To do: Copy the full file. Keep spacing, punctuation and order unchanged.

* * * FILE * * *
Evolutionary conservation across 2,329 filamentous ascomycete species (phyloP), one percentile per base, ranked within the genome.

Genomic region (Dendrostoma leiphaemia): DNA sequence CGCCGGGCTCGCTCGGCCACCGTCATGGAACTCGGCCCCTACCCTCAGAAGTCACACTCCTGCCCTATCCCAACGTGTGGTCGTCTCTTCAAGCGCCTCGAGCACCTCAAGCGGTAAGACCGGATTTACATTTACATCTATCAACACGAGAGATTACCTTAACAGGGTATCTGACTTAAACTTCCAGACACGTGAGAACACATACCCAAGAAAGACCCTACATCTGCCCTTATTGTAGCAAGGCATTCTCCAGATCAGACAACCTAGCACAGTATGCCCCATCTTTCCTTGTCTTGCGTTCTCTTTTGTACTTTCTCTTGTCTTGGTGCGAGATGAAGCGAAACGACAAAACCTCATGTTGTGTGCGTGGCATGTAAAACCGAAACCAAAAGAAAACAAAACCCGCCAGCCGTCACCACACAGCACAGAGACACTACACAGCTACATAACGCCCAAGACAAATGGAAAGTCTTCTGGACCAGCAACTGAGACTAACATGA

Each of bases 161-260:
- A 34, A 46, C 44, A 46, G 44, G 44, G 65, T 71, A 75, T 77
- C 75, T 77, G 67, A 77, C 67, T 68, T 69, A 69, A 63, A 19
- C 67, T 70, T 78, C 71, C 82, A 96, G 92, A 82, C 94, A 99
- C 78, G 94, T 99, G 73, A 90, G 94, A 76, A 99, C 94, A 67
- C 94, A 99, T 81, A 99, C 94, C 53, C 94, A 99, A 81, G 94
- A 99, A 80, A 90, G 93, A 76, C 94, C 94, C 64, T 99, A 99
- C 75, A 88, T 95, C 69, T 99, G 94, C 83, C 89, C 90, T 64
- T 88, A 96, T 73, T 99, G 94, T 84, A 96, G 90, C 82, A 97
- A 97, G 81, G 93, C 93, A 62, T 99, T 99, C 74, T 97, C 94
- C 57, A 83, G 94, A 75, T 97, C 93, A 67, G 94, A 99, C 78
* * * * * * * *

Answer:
Evolutionary conservation across 2,329 filamentous ascomycete species (phyloP), one percentile per base, ranked within the genome.

Genomic region (Dendrostoma leiphaemia): DNA sequence CGCCGGGCTCGCTCGGCCACCGTCATGGAACTCGGCCCCTACCCTCAGAAGTCACACTCCTGCCCTATCCCAACGTGTGGTCGTCTCTTCAAGCGCCTCGAGCACCTCAAGCGGTAAGACCGGATTTACATTTACATCTATCAACACGAGAGATTACCTTAACAGGGTATCTGACTTAAACTTCCAGACACGTGAGAACACATACCCAAGAAAGACCCTACATCTGCCCTTATTGTAGCAAGGCATTCTCCAGATCAGACAACCTAGCACAGTATGCCCCATCTTTCCTTGTCTTGCGTTCTCTTTTGTACTTTCTCTTGTCTTGGTGCGAGATGAAGCGAAACGACAAAACCTCATGTTGTGTGCGTGGCATGTAAAACCGAAACCAAAAGAAAACAAAACCCGCCAGCCGTCACCACACAGCACAGAGACACTACACAGCTACATAACGCCCAAGACAAATGGAAAGTCTTCTGGACCAGCAACTGAGACTAACATGA

Each of bases 161-260:
- A 34, A 46, C 44, A 46, G 44, G 44, G 65, T 71, A 75, T 77
- C 75, T 77, G 67, A 77, C 67, T 68, T 69, A 69, A 63, A 19
- C 67, T 70, T 78, C 71, C 82, A 96, G 92, A 82, C 94, A 99
- C 78, G 94, T 99, G 73, A 90, G 94, A 76, A 99, C 94, A 67
- C 94, A 99, T 81, A 99, C 94, C 53, C 94, A 99, A 81, G 94
- A 99, A 80, A 90, G 93, A 76, C 94, C 94, C 64, T 99, A 99
- C 75, A 88, T 95, C 69, T 99, G 94, C 83, C 89, C 90, T 64
- T 88, A 96, T 73, T 99, G 94, T 84, A 96, G 90, C 82, A 97
- A 97, G 81, G 93, C 93, A 62, T 99, T 99, C 74, T 97, C 94
- C 57, A 83, G 94, A 75, T 97, C 93, A 67, G 94, A 99, C 78